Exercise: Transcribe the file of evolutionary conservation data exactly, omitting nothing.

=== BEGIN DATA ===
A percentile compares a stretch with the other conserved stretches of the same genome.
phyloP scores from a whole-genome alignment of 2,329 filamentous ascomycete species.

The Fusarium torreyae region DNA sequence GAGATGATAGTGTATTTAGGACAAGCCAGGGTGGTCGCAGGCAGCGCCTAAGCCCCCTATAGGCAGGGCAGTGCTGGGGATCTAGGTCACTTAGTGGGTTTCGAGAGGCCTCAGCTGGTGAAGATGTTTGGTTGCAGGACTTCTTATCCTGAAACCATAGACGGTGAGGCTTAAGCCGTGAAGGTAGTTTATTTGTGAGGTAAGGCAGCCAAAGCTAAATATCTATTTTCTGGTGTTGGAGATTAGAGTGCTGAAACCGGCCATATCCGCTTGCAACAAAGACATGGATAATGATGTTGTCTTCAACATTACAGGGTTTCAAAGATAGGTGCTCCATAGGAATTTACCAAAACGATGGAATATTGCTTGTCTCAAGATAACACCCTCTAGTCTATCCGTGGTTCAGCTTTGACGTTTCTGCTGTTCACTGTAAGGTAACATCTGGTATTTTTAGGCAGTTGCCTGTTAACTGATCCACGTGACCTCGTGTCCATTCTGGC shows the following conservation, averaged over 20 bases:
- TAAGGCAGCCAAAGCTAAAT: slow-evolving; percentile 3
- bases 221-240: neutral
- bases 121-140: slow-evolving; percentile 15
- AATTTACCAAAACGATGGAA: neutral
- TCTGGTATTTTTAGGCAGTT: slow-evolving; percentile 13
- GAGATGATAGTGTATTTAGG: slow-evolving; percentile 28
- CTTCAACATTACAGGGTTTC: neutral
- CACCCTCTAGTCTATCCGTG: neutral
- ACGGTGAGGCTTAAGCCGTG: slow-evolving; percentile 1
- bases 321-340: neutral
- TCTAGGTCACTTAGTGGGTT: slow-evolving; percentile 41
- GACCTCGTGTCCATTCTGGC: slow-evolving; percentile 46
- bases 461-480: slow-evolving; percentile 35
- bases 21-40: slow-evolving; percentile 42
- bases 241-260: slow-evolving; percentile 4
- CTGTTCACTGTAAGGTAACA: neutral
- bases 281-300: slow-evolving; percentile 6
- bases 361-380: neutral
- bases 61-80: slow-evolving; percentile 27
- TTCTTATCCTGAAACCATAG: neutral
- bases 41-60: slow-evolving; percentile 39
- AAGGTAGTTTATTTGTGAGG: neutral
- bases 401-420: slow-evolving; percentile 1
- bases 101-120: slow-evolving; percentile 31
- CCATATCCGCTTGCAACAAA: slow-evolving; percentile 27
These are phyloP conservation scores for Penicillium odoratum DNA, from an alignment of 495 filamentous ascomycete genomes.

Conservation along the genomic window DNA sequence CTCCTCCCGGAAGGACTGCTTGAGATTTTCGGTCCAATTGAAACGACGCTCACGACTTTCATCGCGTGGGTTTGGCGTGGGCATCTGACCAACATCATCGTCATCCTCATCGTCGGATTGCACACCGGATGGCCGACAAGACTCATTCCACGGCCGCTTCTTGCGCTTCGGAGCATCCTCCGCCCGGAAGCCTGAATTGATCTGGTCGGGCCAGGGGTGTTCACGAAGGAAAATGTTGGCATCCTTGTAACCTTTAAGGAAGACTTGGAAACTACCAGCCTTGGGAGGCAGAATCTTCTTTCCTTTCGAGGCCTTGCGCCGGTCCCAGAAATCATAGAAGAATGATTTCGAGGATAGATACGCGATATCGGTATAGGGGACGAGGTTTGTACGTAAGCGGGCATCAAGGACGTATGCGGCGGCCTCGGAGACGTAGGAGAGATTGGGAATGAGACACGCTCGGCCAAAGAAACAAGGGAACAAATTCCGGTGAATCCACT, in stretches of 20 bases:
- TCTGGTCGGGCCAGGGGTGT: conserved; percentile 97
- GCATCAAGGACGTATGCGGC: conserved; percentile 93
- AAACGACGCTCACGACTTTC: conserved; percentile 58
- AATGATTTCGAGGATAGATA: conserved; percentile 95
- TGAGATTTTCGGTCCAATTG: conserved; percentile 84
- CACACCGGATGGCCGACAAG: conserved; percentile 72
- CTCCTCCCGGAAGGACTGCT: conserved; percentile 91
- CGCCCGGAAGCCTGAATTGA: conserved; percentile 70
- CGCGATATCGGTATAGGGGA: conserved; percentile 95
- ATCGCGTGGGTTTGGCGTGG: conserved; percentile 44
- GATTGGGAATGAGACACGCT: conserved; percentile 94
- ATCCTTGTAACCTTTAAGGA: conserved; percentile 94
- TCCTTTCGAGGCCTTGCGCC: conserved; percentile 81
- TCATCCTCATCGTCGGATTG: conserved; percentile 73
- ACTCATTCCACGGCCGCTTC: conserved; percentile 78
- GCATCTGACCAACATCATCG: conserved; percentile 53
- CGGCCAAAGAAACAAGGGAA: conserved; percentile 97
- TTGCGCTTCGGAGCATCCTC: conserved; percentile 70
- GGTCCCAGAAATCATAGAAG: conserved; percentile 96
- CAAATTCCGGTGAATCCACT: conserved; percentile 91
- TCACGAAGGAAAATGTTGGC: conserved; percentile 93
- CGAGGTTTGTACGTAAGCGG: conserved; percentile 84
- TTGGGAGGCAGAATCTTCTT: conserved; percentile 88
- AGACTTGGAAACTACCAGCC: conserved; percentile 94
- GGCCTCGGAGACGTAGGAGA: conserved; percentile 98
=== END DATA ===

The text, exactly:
A percentile compares a stretch with the other conserved stretches of the same genome.
phyloP scores from a whole-genome alignment of 2,329 filamentous ascomycete species.

The Fusarium torreyae region DNA sequence GAGATGATAGTGTATTTAGGACAAGCCAGGGTGGTCGCAGGCAGCGCCTAAGCCCCCTATAGGCAGGGCAGTGCTGGGGATCTAGGTCACTTAGTGGGTTTCGAGAGGCCTCAGCTGGTGAAGATGTTTGGTTGCAGGACTTCTTATCCTGAAACCATAGACGGTGAGGCTTAAGCCGTGAAGGTAGTTTATTTGTGAGGTAAGGCAGCCAAAGCTAAATATCTATTTTCTGGTGTTGGAGATTAGAGTGCTGAAACCGGCCATATCCGCTTGCAACAAAGACATGGATAATGATGTTGTCTTCAACATTACAGGGTTTCAAAGATAGGTGCTCCATAGGAATTTACCAAAACGATGGAATATTGCTTGTCTCAAGATAACACCCTCTAGTCTATCCGTGGTTCAGCTTTGACGTTTCTGCTGTTCACTGTAAGGTAACATCTGGTATTTTTAGGCAGTTGCCTGTTAACTGATCCACGTGACCTCGTGTCCATTCTGGC shows the following conservation, averaged over 20 bases:
- TAAGGCAGCCAAAGCTAAAT: slow-evolving; percentile 3
- bases 221-240: neutral
- bases 121-140: slow-evolving; percentile 15
- AATTTACCAAAACGATGGAA: neutral
- TCTGGTATTTTTAGGCAGTT: slow-evolving; percentile 13
- GAGATGATAGTGTATTTAGG: slow-evolving; percentile 28
- CTTCAACATTACAGGGTTTC: neutral
- CACCCTCTAGTCTATCCGTG: neutral
- ACGGTGAGGCTTAAGCCGTG: slow-evolving; percentile 1
- bases 321-340: neutral
- TCTAGGTCACTTAGTGGGTT: slow-evolving; percentile 41
- GACCTCGTGTCCATTCTGGC: slow-evolving; percentile 46
- bases 461-480: slow-evolving; percentile 35
- bases 21-40: slow-evolving; percentile 42
- bases 241-260: slow-evolving; percentile 4
- CTGTTCACTGTAAGGTAACA: neutral
- bases 281-300: slow-evolving; percentile 6
- bases 361-380: neutral
- bases 61-80: slow-evolving; percentile 27
- TTCTTATCCTGAAACCATAG: neutral
- bases 41-60: slow-evolving; percentile 39
- AAGGTAGTTTATTTGTGAGG: neutral
- bases 401-420: slow-evolving; percentile 1
- bases 101-120: slow-evolving; percentile 31
- CCATATCCGCTTGCAACAAA: slow-evolving; percentile 27
These are phyloP conservation scores for Penicillium odoratum DNA, from an alignment of 495 filamentous ascomycete genomes.

Conservation along the genomic window DNA sequence CTCCTCCCGGAAGGACTGCTTGAGATTTTCGGTCCAATTGAAACGACGCTCACGACTTTCATCGCGTGGGTTTGGCGTGGGCATCTGACCAACATCATCGTCATCCTCATCGTCGGATTGCACACCGGATGGCCGACAAGACTCATTCCACGGCCGCTTCTTGCGCTTCGGAGCATCCTCCGCCCGGAAGCCTGAATTGATCTGGTCGGGCCAGGGGTGTTCACGAAGGAAAATGTTGGCATCCTTGTAACCTTTAAGGAAGACTTGGAAACTACCAGCCTTGGGAGGCAGAATCTTCTTTCCTTTCGAGGCCTTGCGCCGGTCCCAGAAATCATAGAAGAATGATTTCGAGGATAGATACGCGATATCGGTATAGGGGACGAGGTTTGTACGTAAGCGGGCATCAAGGACGTATGCGGCGGCCTCGGAGACGTAGGAGAGATTGGGAATGAGACACGCTCGGCCAAAGAAACAAGGGAACAAATTCCGGTGAATCCACT, in stretches of 20 bases:
- TCTGGTCGGGCCAGGGGTGT: conserved; percentile 97
- GCATCAAGGACGTATGCGGC: conserved; percentile 93
- AAACGACGCTCACGACTTTC: conserved; percentile 58
- AATGATTTCGAGGATAGATA: conserved; percentile 95
- TGAGATTTTCGGTCCAATTG: conserved; percentile 84
- CACACCGGATGGCCGACAAG: conserved; percentile 72
- CTCCTCCCGGAAGGACTGCT: conserved; percentile 91
- CGCCCGGAAGCCTGAATTGA: conserved; percentile 70
- CGCGATATCGGTATAGGGGA: conserved; percentile 95
- ATCGCGTGGGTTTGGCGTGG: conserved; percentile 44
- GATTGGGAATGAGACACGCT: conserved; percentile 94
- ATCCTTGTAACCTTTAAGGA: conserved; percentile 94
- TCCTTTCGAGGCCTTGCGCC: conserved; percentile 81
- TCATCCTCATCGTCGGATTG: conserved; percentile 73
- ACTCATTCCACGGCCGCTTC: conserved; percentile 78
- GCATCTGACCAACATCATCG: conserved; percentile 53
- CGGCCAAAGAAACAAGGGAA: conserved; percentile 97
- TTGCGCTTCGGAGCATCCTC: conserved; percentile 70
- GGTCCCAGAAATCATAGAAG: conserved; percentile 96
- CAAATTCCGGTGAATCCACT: conserved; percentile 91
- TCACGAAGGAAAATGTTGGC: conserved; percentile 93
- CGAGGTTTGTACGTAAGCGG: conserved; percentile 84
- TTGGGAGGCAGAATCTTCTT: conserved; percentile 88
- AGACTTGGAAACTACCAGCC: conserved; percentile 94
- GGCCTCGGAGACGTAGGAGA: conserved; percentile 98